Telltale Games has been making waves in the gaming community with their acclaimed series based on The Walking Dead. To follow that up, they released the five-episode series of The Wolf Among Us, based on the graphic novel series Fables. In this series, there are five 45-minute episodes (give or take) that tell a larger arc.
In terms of gameplay, it is basically a playable movie, which allows you as the player to choose dialogue options, some major decisions, and react to events happening on-screen using quicktime events (or “QTEs”). There isn’t a way to fail, as far as I found, so the story moves forward regardless.
The gist of the story… Fables and legends were evicted from their real world in an event called “the exodus.” They now attempt to live in a small community in New York City called Fabletown, where they must blend in with the “mundies” (or mundanes). The Sheriff of this community is Bigby Wolf (formerly known as the Big Bad Wolf). People are still terrified of him from his past life but he now tries to protect the fables under his purview. The first episode features a grisly murder that Bigby and his partner Snow White must attempt to solve.
Let me begin with our main character Bigby (as in “Big B. Wolf”, get it?). Bigby is a complicated character already, as he’s trying to redeem himself for a lifetime of horrific acts. Him being the Sheriff of this community was a genius move on the graphic novel’s part, as it gives you some complex choices and an interesting narrative. Voice actor Adam Harrington does a terrific job of bringing him to life.
The really interesting part of Bigby though… Is that you get to choose what kind of a Sheriff (and man) he is. I played through the entire game twice (each complete runthrough only taking about 4.5 hours) and played very different each time. The first playthrough, my Bigby was compassionate. I would always give my friends money if they needed, I would never hurt an innocent, and I assumed the best in people. My second playthrough… I chose to be the complete opposite. I resorted to violence first and foremost, letting Bigby resort to his animal nature. This game resulted in a very different end and my character of Bigby was not even recognizable to the first.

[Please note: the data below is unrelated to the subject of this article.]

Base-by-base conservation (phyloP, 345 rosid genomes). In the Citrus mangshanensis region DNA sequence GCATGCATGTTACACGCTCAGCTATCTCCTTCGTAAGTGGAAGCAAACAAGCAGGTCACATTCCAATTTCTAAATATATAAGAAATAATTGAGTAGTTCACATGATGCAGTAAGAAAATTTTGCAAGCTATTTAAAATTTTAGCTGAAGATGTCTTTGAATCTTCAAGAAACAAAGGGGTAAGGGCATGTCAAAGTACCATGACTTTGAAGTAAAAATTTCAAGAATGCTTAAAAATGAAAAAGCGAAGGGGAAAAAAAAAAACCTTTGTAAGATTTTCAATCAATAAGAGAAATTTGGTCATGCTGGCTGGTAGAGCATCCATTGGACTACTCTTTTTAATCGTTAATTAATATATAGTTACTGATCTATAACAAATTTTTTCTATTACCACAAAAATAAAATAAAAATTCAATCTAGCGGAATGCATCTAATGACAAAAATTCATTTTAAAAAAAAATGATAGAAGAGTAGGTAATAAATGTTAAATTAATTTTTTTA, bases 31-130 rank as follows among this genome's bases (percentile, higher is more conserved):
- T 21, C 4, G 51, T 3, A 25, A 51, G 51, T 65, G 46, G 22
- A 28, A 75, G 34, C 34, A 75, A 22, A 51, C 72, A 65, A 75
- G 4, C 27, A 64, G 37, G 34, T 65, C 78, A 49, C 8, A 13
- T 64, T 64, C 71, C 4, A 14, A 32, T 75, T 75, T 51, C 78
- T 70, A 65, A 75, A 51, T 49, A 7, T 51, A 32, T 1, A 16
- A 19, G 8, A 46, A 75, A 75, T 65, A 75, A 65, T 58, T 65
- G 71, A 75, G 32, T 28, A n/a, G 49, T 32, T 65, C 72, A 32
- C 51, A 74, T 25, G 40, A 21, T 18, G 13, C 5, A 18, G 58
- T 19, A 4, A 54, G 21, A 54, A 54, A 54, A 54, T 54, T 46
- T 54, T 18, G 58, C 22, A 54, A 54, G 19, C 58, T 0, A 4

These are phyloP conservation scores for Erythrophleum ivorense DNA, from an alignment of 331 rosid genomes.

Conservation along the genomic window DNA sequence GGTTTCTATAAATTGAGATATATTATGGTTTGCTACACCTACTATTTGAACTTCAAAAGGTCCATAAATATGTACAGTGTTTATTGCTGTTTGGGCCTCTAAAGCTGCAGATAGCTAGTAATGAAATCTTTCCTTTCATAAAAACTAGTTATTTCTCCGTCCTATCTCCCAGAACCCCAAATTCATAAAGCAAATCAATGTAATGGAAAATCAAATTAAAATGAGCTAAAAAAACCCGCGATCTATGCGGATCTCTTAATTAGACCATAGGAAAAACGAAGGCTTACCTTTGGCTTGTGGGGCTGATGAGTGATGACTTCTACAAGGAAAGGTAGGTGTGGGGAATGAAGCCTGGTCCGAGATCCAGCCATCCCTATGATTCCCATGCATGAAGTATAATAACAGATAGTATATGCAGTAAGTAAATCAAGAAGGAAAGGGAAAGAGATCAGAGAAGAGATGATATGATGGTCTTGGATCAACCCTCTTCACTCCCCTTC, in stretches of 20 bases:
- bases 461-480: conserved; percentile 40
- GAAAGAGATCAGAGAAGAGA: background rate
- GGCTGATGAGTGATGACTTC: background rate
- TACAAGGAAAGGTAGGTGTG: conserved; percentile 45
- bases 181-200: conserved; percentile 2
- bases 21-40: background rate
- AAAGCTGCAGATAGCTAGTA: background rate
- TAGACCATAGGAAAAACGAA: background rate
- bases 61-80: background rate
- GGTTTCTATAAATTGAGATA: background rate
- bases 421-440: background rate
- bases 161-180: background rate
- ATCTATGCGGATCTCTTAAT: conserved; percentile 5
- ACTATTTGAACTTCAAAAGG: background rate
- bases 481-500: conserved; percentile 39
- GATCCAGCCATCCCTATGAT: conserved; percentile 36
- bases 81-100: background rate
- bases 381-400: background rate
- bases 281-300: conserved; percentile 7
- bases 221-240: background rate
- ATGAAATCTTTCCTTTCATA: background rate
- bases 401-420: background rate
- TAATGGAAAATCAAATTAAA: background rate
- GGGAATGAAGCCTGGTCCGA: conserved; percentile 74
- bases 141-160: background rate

This ability to choose is much more than a black and white dichotomy that some games (like Infamous for example) make you choose. You’ll have to make choices that aren’t easy. This gives the game depth. Even the big bad villain that you discover isn’t all that bad, if you can see where they’re coming from.
This was my first time playing a Telltale game. I wasn’t sure if just watching the story unfold and occasionally contributing would be interesting. It absolutely was, though. There’s a few big action scenes in each episode that you must engage in. Do you reach for the lamp to use as a weapon or go straight for their throat? As you’re investigating crimes, which apartment do you search first? Between my two gameplays, there is a big difference between even the smallest of choices.
Visually the game is also really stunning. It has this cell-shaded style similar to Borderlands but the color palette is this mid-80s neon kind of look. It’s a beautiful world and luckily the characters are interesting enough to draw you in.
While Bigby leads the show, his supporting cast is fascinating as well (enough for me to want to dive into the Fables graphic novels now). Your roommate is one of the three pigs whose homes you destroyed (named Colin). You even get to interact with less notable fairytale characters, like the coward Ichabod Crane, of the Headless Horseman myth. It’s a fun world, though very dark and violent.
This isn’t a game for the weak-stomached. Don’t be fooled that it’s about fairy tales. At one point, my Bigby ripped someone’s arm off. There’s a strip club and prostitution ring. The language is very adult. If you can appreciate all that, the story you find here is very complex and deep and rich.
I don’t want to give away the main villain of the story but I do want to commend one of the villains that you’ll encounter. Bloody Mary. As in… say her name into a mirror and see what happens. When Bloody Mirror arrives on the scene, the whole game gets better. It’s a violent encounter in a back alley that really sets the stage for future episodes. Her voice actress Kat Cressida did an absolutely fantastic job bringing her to life.
What doesn’t work?
There were a few slumps where the action let up for a little too long or the mystery seemed a little less engaging but it never lasted for too long. Every lull was soon followed by a cinematic and intense action scene.
On the PS4, I also had zero problems technically and the loading screens were almost non-existent, which I read was a big problem with the earlier versions of the game.
I’m hooked. On multiple fronts. Not only do I now understand the quality of work coming out of Telltale Games but I’m addicted to this world that has been built. Luckily, I already have the first graphic novel to dig into. The quicktime event structure of the game works perfectly, letting you create what sort of story you want to see play out. How far is your Bigby Wolf willing to go? The Wolf Among Us is available for basically every platform, so try to get your hands on it. It’s an engaging story in a fascinating world with near-flawless technical execution.